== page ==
Facebook on Saturday criticized a series of Wall Street Journal articles about the social media platform's negative effects on users, saying the articles contained "deliberate mischaracterizations" and "conferred egregiously false motives to Facebook's leadership and employees."
The series, based on information culled from internal Facebook documents and online employee discussions, reported that the company was aware of the "platform's ill effects" but did nothing to correct them.
WSJ found that Facebook exempted millions of high-profile users from some or all of its rules, ignored research about Instagram's negative effects on teen girls and performed an algorithm change to improve interaction on the platform that actually made users "angrier."
In a Saturday blog post titled What the Wall Street Journal Got Wrong, Vice President of Global Affairs Nick Clegg wrote, "These are serious and complex issues, and it is absolutely legitimate for us to be held to account for how we deal with them. But these stories have contained deliberate mischaracterizations of what we are trying to do, and conferred egregiously false motives to Facebook's leadership and employees."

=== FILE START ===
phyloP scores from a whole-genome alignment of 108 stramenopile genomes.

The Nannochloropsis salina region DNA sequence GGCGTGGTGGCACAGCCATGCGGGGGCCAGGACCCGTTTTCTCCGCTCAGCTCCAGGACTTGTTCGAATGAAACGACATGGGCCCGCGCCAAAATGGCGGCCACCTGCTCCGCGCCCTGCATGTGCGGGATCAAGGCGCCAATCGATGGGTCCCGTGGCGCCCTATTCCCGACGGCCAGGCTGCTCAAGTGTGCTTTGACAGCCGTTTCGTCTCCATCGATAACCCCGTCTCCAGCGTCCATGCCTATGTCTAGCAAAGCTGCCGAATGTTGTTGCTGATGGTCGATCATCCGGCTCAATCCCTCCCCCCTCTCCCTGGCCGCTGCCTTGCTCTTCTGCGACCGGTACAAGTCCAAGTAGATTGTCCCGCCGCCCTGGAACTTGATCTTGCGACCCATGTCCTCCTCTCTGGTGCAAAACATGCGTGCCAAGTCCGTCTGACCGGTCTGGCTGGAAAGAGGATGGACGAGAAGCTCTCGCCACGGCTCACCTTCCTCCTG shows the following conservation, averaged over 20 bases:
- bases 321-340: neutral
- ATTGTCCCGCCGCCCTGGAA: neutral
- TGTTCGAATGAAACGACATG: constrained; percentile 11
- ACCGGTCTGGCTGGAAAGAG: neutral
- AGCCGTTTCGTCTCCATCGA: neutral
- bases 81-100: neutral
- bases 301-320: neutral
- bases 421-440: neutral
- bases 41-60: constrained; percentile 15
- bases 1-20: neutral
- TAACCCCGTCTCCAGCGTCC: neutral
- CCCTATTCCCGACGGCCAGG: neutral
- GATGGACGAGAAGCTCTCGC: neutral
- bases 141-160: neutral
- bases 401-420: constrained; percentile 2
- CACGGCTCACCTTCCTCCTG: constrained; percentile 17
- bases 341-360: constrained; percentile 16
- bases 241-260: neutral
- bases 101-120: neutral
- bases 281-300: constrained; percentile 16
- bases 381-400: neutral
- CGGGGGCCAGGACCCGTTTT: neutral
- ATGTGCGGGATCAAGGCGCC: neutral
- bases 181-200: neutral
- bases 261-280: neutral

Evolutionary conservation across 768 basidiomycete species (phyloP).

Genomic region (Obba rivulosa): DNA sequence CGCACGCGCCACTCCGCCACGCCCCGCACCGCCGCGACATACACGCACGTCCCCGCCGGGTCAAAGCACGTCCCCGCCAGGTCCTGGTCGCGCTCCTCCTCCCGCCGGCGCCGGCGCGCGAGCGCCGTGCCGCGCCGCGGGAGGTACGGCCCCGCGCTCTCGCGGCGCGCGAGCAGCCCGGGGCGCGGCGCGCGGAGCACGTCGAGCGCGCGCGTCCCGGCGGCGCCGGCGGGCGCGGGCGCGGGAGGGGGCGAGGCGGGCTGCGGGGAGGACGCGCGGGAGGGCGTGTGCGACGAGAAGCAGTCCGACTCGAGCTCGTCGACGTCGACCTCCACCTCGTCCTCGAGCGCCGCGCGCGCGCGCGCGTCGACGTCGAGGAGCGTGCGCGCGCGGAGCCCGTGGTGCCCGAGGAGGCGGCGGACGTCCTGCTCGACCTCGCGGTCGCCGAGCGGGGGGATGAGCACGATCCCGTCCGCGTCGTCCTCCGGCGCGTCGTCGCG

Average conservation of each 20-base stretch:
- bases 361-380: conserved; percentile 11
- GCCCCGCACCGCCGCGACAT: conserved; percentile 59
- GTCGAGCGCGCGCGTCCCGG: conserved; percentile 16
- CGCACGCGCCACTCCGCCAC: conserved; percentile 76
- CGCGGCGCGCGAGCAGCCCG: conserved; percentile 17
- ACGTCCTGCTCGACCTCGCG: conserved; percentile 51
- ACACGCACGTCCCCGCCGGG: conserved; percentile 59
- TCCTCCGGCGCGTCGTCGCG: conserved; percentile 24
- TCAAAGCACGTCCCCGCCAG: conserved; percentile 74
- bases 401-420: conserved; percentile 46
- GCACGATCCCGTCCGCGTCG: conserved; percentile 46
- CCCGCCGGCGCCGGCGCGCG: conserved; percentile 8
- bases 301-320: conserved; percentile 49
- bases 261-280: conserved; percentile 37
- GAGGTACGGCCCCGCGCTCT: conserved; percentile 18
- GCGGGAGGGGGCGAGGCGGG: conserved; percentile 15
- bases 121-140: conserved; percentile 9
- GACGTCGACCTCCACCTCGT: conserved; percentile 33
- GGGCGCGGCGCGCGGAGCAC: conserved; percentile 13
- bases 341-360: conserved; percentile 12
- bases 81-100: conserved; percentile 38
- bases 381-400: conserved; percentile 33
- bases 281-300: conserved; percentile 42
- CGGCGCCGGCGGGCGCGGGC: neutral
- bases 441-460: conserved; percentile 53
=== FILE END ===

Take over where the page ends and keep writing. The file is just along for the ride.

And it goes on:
He called the allegation that the company willfully ignored its own research "just plain false."
"This impugns the motives and hard work of thousands of researchers, policy experts and engineers at Facebook who strive to improve the quality of our products, and to understand their wider (positive and negative) impact," Clegg said. "It's a claim which could only be made by cherry-picking selective quotes from individual pieces of leaked material in a way that presents complex and nuanced issues as if there is only ever one right answer."
The Wall Street Journal did not immediately respond to a request for comment.